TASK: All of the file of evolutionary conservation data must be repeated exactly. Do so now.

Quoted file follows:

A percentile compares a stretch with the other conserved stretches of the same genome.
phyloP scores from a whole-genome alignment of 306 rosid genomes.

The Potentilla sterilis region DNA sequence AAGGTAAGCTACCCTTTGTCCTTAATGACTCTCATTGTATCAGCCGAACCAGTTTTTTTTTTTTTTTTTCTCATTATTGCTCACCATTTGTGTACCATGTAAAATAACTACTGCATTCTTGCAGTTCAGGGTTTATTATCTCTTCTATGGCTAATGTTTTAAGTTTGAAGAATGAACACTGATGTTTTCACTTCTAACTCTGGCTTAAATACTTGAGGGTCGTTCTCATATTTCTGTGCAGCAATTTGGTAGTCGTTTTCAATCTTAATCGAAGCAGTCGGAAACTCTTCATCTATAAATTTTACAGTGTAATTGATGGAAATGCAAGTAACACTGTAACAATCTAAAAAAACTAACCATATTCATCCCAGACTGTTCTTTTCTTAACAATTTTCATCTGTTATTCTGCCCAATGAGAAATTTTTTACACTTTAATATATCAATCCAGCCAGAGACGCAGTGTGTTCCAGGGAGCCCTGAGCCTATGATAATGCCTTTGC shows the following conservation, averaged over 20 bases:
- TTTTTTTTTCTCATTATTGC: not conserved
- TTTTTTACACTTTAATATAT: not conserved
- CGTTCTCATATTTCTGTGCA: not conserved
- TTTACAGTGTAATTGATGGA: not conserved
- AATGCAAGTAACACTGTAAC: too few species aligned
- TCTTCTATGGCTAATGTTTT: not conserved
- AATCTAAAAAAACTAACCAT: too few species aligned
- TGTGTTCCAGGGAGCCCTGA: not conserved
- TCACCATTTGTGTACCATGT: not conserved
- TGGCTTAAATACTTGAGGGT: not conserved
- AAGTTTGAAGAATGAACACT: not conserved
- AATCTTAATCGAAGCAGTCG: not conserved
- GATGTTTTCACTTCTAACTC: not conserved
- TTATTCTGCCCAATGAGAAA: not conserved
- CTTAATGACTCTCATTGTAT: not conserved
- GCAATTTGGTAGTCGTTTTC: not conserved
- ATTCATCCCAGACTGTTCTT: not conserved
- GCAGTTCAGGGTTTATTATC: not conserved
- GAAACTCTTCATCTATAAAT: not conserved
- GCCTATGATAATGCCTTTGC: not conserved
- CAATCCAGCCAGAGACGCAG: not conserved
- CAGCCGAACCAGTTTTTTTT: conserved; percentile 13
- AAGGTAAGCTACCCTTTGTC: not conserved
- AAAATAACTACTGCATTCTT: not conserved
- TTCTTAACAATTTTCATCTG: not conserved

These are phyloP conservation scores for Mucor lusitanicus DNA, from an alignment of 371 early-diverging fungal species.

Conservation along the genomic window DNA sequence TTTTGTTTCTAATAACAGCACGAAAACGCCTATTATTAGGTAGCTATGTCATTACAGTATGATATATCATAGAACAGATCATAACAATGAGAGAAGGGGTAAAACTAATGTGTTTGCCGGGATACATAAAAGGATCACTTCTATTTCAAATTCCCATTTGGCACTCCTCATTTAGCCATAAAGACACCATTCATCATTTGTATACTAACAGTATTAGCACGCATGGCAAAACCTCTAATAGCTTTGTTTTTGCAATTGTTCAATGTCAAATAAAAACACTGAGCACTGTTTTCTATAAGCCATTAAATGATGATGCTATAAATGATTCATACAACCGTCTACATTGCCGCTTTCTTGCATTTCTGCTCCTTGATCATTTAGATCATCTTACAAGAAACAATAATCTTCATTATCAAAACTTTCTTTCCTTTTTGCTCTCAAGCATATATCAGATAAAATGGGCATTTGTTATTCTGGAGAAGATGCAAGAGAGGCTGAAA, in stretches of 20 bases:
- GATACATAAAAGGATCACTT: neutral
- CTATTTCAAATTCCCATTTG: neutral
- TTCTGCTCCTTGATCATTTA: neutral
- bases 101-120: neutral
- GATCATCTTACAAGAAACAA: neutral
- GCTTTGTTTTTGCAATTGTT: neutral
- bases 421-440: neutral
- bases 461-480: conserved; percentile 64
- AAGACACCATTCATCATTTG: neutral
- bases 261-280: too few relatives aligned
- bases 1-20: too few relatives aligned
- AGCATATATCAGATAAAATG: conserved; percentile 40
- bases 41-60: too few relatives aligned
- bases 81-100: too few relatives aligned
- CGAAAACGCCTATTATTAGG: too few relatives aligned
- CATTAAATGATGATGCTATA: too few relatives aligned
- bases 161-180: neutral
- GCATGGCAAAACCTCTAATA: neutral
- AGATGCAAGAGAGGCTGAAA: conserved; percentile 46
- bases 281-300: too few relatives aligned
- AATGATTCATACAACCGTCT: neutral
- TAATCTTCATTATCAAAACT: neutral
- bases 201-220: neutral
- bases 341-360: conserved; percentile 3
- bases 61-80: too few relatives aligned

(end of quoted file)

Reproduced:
A percentile compares a stretch with the other conserved stretches of the same genome.
phyloP scores from a whole-genome alignment of 306 rosid genomes.

The Potentilla sterilis region DNA sequence AAGGTAAGCTACCCTTTGTCCTTAATGACTCTCATTGTATCAGCCGAACCAGTTTTTTTTTTTTTTTTTCTCATTATTGCTCACCATTTGTGTACCATGTAAAATAACTACTGCATTCTTGCAGTTCAGGGTTTATTATCTCTTCTATGGCTAATGTTTTAAGTTTGAAGAATGAACACTGATGTTTTCACTTCTAACTCTGGCTTAAATACTTGAGGGTCGTTCTCATATTTCTGTGCAGCAATTTGGTAGTCGTTTTCAATCTTAATCGAAGCAGTCGGAAACTCTTCATCTATAAATTTTACAGTGTAATTGATGGAAATGCAAGTAACACTGTAACAATCTAAAAAAACTAACCATATTCATCCCAGACTGTTCTTTTCTTAACAATTTTCATCTGTTATTCTGCCCAATGAGAAATTTTTTACACTTTAATATATCAATCCAGCCAGAGACGCAGTGTGTTCCAGGGAGCCCTGAGCCTATGATAATGCCTTTGC shows the following conservation, averaged over 20 bases:
- TTTTTTTTTCTCATTATTGC: not conserved
- TTTTTTACACTTTAATATAT: not conserved
- CGTTCTCATATTTCTGTGCA: not conserved
- TTTACAGTGTAATTGATGGA: not conserved
- AATGCAAGTAACACTGTAAC: too few species aligned
- TCTTCTATGGCTAATGTTTT: not conserved
- AATCTAAAAAAACTAACCAT: too few species aligned
- TGTGTTCCAGGGAGCCCTGA: not conserved
- TCACCATTTGTGTACCATGT: not conserved
- TGGCTTAAATACTTGAGGGT: not conserved
- AAGTTTGAAGAATGAACACT: not conserved
- AATCTTAATCGAAGCAGTCG: not conserved
- GATGTTTTCACTTCTAACTC: not conserved
- TTATTCTGCCCAATGAGAAA: not conserved
- CTTAATGACTCTCATTGTAT: not conserved
- GCAATTTGGTAGTCGTTTTC: not conserved
- ATTCATCCCAGACTGTTCTT: not conserved
- GCAGTTCAGGGTTTATTATC: not conserved
- GAAACTCTTCATCTATAAAT: not conserved
- GCCTATGATAATGCCTTTGC: not conserved
- CAATCCAGCCAGAGACGCAG: not conserved
- CAGCCGAACCAGTTTTTTTT: conserved; percentile 13
- AAGGTAAGCTACCCTTTGTC: not conserved
- AAAATAACTACTGCATTCTT: not conserved
- TTCTTAACAATTTTCATCTG: not conserved

These are phyloP conservation scores for Mucor lusitanicus DNA, from an alignment of 371 early-diverging fungal species.

Conservation along the genomic window DNA sequence TTTTGTTTCTAATAACAGCACGAAAACGCCTATTATTAGGTAGCTATGTCATTACAGTATGATATATCATAGAACAGATCATAACAATGAGAGAAGGGGTAAAACTAATGTGTTTGCCGGGATACATAAAAGGATCACTTCTATTTCAAATTCCCATTTGGCACTCCTCATTTAGCCATAAAGACACCATTCATCATTTGTATACTAACAGTATTAGCACGCATGGCAAAACCTCTAATAGCTTTGTTTTTGCAATTGTTCAATGTCAAATAAAAACACTGAGCACTGTTTTCTATAAGCCATTAAATGATGATGCTATAAATGATTCATACAACCGTCTACATTGCCGCTTTCTTGCATTTCTGCTCCTTGATCATTTAGATCATCTTACAAGAAACAATAATCTTCATTATCAAAACTTTCTTTCCTTTTTGCTCTCAAGCATATATCAGATAAAATGGGCATTTGTTATTCTGGAGAAGATGCAAGAGAGGCTGAAA, in stretches of 20 bases:
- GATACATAAAAGGATCACTT: neutral
- CTATTTCAAATTCCCATTTG: neutral
- TTCTGCTCCTTGATCATTTA: neutral
- bases 101-120: neutral
- GATCATCTTACAAGAAACAA: neutral
- GCTTTGTTTTTGCAATTGTT: neutral
- bases 421-440: neutral
- bases 461-480: conserved; percentile 64
- AAGACACCATTCATCATTTG: neutral
- bases 261-280: too few relatives aligned
- bases 1-20: too few relatives aligned
- AGCATATATCAGATAAAATG: conserved; percentile 40
- bases 41-60: too few relatives aligned
- bases 81-100: too few relatives aligned
- CGAAAACGCCTATTATTAGG: too few relatives aligned
- CATTAAATGATGATGCTATA: too few relatives aligned
- bases 161-180: neutral
- GCATGGCAAAACCTCTAATA: neutral
- AGATGCAAGAGAGGCTGAAA: conserved; percentile 46
- bases 281-300: too few relatives aligned
- AATGATTCATACAACCGTCT: neutral
- TAATCTTCATTATCAAAACT: neutral
- bases 201-220: neutral
- bases 341-360: conserved; percentile 3
- bases 61-80: too few relatives aligned